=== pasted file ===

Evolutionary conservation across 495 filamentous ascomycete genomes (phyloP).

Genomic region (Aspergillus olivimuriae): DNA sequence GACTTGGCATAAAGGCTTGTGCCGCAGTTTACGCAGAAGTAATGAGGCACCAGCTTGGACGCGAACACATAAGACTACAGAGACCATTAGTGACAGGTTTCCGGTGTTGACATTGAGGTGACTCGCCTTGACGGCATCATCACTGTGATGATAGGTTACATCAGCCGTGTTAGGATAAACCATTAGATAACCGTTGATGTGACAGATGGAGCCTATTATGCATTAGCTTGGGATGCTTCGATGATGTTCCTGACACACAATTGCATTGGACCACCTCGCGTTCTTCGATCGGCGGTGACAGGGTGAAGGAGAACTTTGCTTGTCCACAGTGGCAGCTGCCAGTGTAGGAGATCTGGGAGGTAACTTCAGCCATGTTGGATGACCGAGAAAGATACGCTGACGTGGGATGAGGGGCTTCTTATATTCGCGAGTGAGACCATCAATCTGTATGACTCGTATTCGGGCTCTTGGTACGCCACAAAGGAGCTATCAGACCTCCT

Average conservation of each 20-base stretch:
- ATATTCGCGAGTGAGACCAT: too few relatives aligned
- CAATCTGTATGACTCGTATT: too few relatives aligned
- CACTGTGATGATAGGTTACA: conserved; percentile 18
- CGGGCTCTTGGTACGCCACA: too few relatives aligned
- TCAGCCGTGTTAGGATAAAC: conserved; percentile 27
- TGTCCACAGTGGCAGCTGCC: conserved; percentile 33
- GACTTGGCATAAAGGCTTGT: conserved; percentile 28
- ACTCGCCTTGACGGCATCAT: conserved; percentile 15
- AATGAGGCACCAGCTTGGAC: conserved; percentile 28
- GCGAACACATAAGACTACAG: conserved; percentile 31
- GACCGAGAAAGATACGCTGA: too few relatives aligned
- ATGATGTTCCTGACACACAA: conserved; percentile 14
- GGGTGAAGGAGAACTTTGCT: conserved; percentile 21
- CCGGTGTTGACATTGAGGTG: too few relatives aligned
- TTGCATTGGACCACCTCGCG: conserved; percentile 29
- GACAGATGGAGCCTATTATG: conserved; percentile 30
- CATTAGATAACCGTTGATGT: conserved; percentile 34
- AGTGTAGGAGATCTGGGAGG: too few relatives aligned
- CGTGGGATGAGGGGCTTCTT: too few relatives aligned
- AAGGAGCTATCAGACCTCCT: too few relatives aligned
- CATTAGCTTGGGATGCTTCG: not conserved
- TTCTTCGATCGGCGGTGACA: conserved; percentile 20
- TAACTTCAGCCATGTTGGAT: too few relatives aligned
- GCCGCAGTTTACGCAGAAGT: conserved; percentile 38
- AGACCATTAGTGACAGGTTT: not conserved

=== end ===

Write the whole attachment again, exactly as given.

Evolutionary conservation across 495 filamentous ascomycete genomes (phyloP).

Genomic region (Aspergillus olivimuriae): DNA sequence GACTTGGCATAAAGGCTTGTGCCGCAGTTTACGCAGAAGTAATGAGGCACCAGCTTGGACGCGAACACATAAGACTACAGAGACCATTAGTGACAGGTTTCCGGTGTTGACATTGAGGTGACTCGCCTTGACGGCATCATCACTGTGATGATAGGTTACATCAGCCGTGTTAGGATAAACCATTAGATAACCGTTGATGTGACAGATGGAGCCTATTATGCATTAGCTTGGGATGCTTCGATGATGTTCCTGACACACAATTGCATTGGACCACCTCGCGTTCTTCGATCGGCGGTGACAGGGTGAAGGAGAACTTTGCTTGTCCACAGTGGCAGCTGCCAGTGTAGGAGATCTGGGAGGTAACTTCAGCCATGTTGGATGACCGAGAAAGATACGCTGACGTGGGATGAGGGGCTTCTTATATTCGCGAGTGAGACCATCAATCTGTATGACTCGTATTCGGGCTCTTGGTACGCCACAAAGGAGCTATCAGACCTCCT

Average conservation of each 20-base stretch:
- ATATTCGCGAGTGAGACCAT: too few relatives aligned
- CAATCTGTATGACTCGTATT: too few relatives aligned
- CACTGTGATGATAGGTTACA: conserved; percentile 18
- CGGGCTCTTGGTACGCCACA: too few relatives aligned
- TCAGCCGTGTTAGGATAAAC: conserved; percentile 27
- TGTCCACAGTGGCAGCTGCC: conserved; percentile 33
- GACTTGGCATAAAGGCTTGT: conserved; percentile 28
- ACTCGCCTTGACGGCATCAT: conserved; percentile 15
- AATGAGGCACCAGCTTGGAC: conserved; percentile 28
- GCGAACACATAAGACTACAG: conserved; percentile 31
- GACCGAGAAAGATACGCTGA: too few relatives aligned
- ATGATGTTCCTGACACACAA: conserved; percentile 14
- GGGTGAAGGAGAACTTTGCT: conserved; percentile 21
- CCGGTGTTGACATTGAGGTG: too few relatives aligned
- TTGCATTGGACCACCTCGCG: conserved; percentile 29
- GACAGATGGAGCCTATTATG: conserved; percentile 30
- CATTAGATAACCGTTGATGT: conserved; percentile 34
- AGTGTAGGAGATCTGGGAGG: too few relatives aligned
- CGTGGGATGAGGGGCTTCTT: too few relatives aligned
- AAGGAGCTATCAGACCTCCT: too few relatives aligned
- CATTAGCTTGGGATGCTTCG: not conserved
- TTCTTCGATCGGCGGTGACA: conserved; percentile 20
- TAACTTCAGCCATGTTGGAT: too few relatives aligned
- GCCGCAGTTTACGCAGAAGT: conserved; percentile 38
- AGACCATTAGTGACAGGTTT: not conserved